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Dutch court orders government to cut greenhouse gases

Marjan Minnesma, director of the Urgenda Foundation, conducting an interview after the court ruling

Chantal Bekker / Urgenda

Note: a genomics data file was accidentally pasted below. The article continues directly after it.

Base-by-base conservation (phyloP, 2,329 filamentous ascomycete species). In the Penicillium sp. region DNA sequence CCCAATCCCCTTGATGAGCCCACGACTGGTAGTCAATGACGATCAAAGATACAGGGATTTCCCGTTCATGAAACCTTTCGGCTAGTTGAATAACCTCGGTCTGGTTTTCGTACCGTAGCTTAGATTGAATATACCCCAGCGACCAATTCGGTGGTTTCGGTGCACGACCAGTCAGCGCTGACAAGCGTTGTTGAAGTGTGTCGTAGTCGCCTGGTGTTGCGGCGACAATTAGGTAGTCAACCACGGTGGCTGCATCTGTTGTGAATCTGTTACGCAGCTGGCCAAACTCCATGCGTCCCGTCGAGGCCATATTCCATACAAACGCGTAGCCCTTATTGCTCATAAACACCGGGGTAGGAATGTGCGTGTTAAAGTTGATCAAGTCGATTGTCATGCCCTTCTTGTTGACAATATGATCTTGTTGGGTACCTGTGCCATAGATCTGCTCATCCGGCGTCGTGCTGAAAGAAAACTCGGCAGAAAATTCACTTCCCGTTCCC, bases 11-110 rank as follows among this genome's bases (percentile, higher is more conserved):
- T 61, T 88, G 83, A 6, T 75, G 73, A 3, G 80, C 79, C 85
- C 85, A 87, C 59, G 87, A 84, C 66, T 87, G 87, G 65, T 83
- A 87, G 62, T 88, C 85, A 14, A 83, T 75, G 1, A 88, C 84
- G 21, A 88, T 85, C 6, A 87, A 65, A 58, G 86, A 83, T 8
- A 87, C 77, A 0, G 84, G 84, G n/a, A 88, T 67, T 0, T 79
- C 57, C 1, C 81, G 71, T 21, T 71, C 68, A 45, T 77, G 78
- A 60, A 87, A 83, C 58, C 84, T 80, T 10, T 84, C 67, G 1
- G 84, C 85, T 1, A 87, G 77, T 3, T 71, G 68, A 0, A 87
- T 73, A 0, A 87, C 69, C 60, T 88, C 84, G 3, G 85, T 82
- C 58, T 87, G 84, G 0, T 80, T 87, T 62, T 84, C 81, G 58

In early October, an appeals court in the Netherlands ruled that the government must accelerate its plans to reduce greenhouse gas emissions. The decision states that emissions should be 25% lower than 1990 levels by the end of 2020. By last year, the Netherlands, one of the most polluting economies in the European Union, had only cut emissions to 13% below the levels they were at 27 years ago. “The government has done too little to prevent the dangers of climate change and is doing too little to catch up,” the court said as it upheld a 2015 ruling by a district court, according to news agency Reuters. The lawsuit was filed against the government by the Urgenda Foundation, on behalf of nearly 900 Dutch citizens. The process started in 2015 was one of the first in the world to involve the citizens of a country holding their own government accountable for global climate change. The government’s original goal was to reduce greenhouse gas emissions to 23% below 1990 levels by 2020 and to achieve further reductions by 2030. In the October ruling, the court said that uncertainty surrounding the 2020 target was high and there was a risk that the reduction would fall short of the target, which would be unacceptable. In a previous judgement made in 2015, the District Court of the Hague determined that the government should take immediate action to reach the stipulated goal. Despite pleas from researchers, lawyers, businesses, and citizens, the government appealed, although it was already working to fulfill the court-mandated target. The appeal was filed in May this year and in October, the court upheld the decision in favor of the Urgenda Foundation. The government has accepted the decision and says that the goal is within reach, but it is also considering another appeal.